Let me put it this way, if Heathrow Airport was a retail store, you wouldn’t shop there.
They want to take the same sweater you recently purchased for £22 and make it £44 for no other reason than because they want more money. Like many others, they’re sad that they didn’t have another record year of billions in profit, and shareholders don’t see why their record sums shouldn’t be guaranteed each year.
Instead of making a more compelling product and convincing passengers to agree to new fees, they want a governing body to give them the money — just because. So far, it’s working.
And no, it’s not a better, sharper, or trendier sweater now. But seriously, sweaters aside, Heathrow wants to charge £44 per passenger, just in airport fees from 2022-2027. That’s not even including the UK’s astronomical passenger duty charges and other fees which also don’t go into airline pockets.
They’re not going to get £44, but they appear poised for £34 per person. This all comes after the CAA rejected a proposal from Heathrow for £2.3 billion to soften their year.
This would cause a significant rise in airline ticket prices, at a time when they industry needs “deals“. Again, airlines make nothing on them. They just have to include it in the price, which makes their prices look worse, which makes it harder to scream “sale!”
With passengers already facing new costs in travel, such as testing, it’s hard to see how these moves would help anyone other than Heathrow shareholders. It’s certainly not the catalyst to spark a travel recovery. Quite the opposite actually.
Free Markets, Or Captive Audience?
I believe in free markets, so I believe in Heathrow’s right to attempt this (piss-take) of a fee proposal to the UK Civil Aviation Authority (CAA), which governs Heathrow’s fees. They’re free to ask!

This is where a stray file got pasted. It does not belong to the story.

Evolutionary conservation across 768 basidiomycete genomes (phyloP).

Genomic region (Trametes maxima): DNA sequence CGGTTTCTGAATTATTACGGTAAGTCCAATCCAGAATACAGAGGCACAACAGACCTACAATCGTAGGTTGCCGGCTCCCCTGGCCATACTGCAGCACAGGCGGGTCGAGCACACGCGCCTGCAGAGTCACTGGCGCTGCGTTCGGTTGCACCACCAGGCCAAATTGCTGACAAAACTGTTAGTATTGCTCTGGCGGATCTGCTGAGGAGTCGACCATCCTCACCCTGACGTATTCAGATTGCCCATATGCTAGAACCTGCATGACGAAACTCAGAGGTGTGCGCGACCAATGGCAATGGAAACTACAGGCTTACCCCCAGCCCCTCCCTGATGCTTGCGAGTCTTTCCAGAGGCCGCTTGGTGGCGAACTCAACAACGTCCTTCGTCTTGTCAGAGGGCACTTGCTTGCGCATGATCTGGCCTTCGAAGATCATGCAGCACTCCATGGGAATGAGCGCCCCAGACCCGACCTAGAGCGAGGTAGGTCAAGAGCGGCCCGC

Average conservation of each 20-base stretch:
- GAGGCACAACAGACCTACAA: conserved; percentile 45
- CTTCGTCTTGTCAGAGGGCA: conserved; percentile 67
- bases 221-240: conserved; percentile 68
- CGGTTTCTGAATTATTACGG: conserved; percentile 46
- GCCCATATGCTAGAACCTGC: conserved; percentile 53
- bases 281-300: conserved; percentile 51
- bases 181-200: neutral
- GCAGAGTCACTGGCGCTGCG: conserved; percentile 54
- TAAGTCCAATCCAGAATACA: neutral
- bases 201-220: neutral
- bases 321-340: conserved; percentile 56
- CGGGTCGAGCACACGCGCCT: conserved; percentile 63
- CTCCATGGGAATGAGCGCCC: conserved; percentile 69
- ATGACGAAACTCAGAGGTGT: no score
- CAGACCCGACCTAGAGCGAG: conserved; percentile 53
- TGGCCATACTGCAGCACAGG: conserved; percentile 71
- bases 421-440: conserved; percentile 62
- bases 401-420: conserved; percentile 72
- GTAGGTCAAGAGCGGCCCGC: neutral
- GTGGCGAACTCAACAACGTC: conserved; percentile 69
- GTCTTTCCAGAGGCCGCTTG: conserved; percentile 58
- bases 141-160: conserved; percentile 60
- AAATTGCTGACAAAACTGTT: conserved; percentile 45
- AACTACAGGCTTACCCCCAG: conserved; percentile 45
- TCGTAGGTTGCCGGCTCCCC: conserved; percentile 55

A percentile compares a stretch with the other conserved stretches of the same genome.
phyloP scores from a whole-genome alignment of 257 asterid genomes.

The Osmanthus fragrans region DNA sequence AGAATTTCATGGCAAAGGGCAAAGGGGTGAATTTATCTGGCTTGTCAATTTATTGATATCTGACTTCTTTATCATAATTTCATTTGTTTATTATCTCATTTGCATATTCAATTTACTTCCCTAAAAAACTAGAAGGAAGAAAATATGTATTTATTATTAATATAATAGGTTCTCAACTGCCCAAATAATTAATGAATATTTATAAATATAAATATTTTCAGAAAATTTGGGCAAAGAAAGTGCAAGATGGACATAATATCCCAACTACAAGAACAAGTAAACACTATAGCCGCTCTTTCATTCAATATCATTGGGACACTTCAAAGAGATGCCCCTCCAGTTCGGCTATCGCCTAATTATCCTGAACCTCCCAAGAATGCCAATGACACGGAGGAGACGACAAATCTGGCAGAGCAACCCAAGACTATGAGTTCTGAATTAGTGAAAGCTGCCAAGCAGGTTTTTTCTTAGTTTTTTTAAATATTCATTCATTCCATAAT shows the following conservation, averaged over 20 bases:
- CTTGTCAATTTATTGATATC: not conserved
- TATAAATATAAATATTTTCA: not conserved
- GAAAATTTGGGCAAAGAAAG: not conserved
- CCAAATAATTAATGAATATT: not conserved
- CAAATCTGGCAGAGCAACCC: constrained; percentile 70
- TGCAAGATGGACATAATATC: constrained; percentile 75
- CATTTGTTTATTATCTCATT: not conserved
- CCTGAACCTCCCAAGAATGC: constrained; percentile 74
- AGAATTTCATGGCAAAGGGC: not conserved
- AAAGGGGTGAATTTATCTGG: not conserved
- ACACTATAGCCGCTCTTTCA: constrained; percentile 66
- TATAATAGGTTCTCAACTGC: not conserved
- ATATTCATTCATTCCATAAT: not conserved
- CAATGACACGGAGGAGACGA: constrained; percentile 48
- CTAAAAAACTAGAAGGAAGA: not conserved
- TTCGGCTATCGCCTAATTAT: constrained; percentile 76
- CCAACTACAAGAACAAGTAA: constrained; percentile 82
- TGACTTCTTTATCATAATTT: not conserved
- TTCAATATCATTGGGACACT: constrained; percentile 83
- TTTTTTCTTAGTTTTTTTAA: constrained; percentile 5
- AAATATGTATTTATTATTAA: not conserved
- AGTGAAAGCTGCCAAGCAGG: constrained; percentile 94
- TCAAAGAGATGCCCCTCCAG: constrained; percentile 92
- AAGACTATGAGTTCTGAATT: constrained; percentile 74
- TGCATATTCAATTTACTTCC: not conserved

I just hoped that the free market would tell Heathrow where to shove it, because in a truly free market, it’s hard to think of any consumer who would support this in any way, if it wasn’t forced upon them by a governing body.
The Civil Aviation Authority appears to be bending to these privately held interests, with an early approval to potentially raise prices 56%. There’s still time for the CAA to act to stop this, as consultations continue.
It’s unfortunate that Heathrow Airport effectively holds the traveling public hostage like this. They deem themselves an essential transportation hub, so they demand to be paid whatever they want to be paid. More often than not, they get it. It makes me want real free market competition, with other airports doing more to weaken Heathrow’s claim.
Basically, the CAA needs to do its job. And in my opinion, to do that, the CAA needs to categorically reject almost everything Heathrow is asking for. There’s no public interest or benefit gained from these fees.
So far, they’ve just rejected a previous bid for 2.3 billion, on top of the £300m Heathrow demanded to reopen terminals.. They’ve rejected the £44, but countered with up to £34, which would still represent a 56% rise.
Why? What has Heathrow done? What is better? Do we all get ice cream?
For once, it appeared Heathrow shareholders would need to get real about business, and realize that not every year can be a record year, and Just because it’s not — doesn’t mean you can throw a tantrum and ask government for money. Yet now, it appears it’s once again the public holding the bag, as the CAA fails to act.
If finalized, these exorbitant pricing airport structures could make UK aviation less competitive.
Heathrow Fee Change Proposals